The first possibility is complete thyroidectomy, which would involve some risk to the vocal cords which is created by removing the left and right lobes.  This would be the most aggressive and intrusive approach, and I would have to take synthroid the rest of my life and rely on it for correct thyroid hormone replacement.
A second possibility is an isthmusectomy, involving removal of the middle of the thyroid but retaining of the left and right lobes.  With this procedure I would retain thyroid hormone production capability and need, at most, a small booster of synthroid.  This procedure would be less intrusive and not carry the same risk to the vocal chords as the complete thyroidectomy.
A third possibility is a newer procedure, now being done primarily at major medical facilities in the USA like Mayo Clinic, and very recently started at Yale, called an alcohol ablation.  This involves no surgery but rather a shot of alcohol into the carcinoma/tumor, which is then ablated or killed by the chemicals.  The procedure is painful, but would allow retention of the entire thyroid gland.  Due to my history of inflammatory bowel disease, my candidacy for this newer procedure is not clear.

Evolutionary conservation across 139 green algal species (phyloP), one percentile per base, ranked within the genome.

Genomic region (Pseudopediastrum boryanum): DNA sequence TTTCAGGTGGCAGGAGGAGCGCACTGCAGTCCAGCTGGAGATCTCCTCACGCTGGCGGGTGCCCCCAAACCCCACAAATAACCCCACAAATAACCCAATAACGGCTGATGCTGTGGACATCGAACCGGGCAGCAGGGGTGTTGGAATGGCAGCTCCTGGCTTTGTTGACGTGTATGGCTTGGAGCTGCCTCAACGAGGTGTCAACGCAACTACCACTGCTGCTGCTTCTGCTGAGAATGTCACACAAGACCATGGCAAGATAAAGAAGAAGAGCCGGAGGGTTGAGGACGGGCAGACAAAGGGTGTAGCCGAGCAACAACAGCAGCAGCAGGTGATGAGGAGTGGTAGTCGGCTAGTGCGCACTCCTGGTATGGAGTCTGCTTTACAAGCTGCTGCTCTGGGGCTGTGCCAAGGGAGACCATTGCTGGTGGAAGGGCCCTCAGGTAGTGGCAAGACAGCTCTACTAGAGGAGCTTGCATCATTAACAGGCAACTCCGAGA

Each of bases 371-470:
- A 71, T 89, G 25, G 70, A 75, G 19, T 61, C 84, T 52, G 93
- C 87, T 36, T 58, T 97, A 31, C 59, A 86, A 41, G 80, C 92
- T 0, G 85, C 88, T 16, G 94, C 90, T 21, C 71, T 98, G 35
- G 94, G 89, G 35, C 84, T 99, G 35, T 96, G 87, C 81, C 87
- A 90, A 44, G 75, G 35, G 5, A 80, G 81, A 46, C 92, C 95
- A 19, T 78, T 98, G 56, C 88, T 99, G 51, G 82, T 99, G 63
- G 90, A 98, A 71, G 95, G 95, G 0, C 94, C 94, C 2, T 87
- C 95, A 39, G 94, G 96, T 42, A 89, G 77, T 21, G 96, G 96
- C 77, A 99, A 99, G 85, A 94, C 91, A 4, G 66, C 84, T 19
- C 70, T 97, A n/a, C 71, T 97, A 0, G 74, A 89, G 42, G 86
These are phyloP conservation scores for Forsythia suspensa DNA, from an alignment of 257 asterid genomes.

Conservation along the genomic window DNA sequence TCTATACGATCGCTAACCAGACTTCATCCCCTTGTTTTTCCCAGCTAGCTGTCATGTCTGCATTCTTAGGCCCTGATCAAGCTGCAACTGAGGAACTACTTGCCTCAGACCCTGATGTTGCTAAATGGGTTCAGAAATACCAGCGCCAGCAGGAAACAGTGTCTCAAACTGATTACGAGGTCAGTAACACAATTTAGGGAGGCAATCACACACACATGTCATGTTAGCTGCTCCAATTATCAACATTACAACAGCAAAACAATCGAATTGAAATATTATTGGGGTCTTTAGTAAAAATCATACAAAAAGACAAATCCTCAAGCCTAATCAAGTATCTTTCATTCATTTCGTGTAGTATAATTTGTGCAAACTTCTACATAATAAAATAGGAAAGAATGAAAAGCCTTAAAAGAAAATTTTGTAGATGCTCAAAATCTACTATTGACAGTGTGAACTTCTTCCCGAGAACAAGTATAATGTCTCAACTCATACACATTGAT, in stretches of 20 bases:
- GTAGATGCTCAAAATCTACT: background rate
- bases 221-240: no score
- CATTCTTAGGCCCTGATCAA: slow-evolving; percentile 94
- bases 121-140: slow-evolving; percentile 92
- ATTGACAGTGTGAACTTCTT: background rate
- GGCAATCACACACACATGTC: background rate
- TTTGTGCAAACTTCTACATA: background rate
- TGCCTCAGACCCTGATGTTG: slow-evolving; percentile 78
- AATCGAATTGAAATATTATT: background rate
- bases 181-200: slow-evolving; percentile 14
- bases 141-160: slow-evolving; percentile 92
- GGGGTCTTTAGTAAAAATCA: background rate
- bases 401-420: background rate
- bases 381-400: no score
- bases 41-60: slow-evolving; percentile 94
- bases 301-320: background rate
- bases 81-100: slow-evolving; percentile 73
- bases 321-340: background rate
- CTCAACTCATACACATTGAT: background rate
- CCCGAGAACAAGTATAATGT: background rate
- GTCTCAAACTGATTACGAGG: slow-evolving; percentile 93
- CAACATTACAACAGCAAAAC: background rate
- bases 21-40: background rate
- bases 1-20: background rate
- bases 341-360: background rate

The next step hinges on the results of Thursday's ultrasound and biopsies of the lymph nodes.
Anyways it would be nice to have some choices but it is still wait and see for 2 weeks.


Glad to hear that there may be options for you. Having some choices always gives you more of a sense of control. Looks like you have a great doc, which is always reassuring when we deal with scary diagnoses!



Bless your PCP!  I've had hypothyroidism for at least 20 years.  I had very few increases or decreases in the medication until my j-pouch surgeries.  It was haywire for at least 18 months and it's bad again. My PCP was testing me every 6 weeks and increasing the dose each time. A blood testing at Mayo's was so bad that my PCP said if it was that bad I'd be in the hospital.  She tested it several days later and it was almost 12.  The normal range is .3 to 4.2 with 2.5 being optimal per my GINP at Mayo. 3 years ago when tested at Mayo it was .03 so I have a very temperamental thyroid disease! I have fibromyalgia and chronic fatigue so I have been really dragging on this year.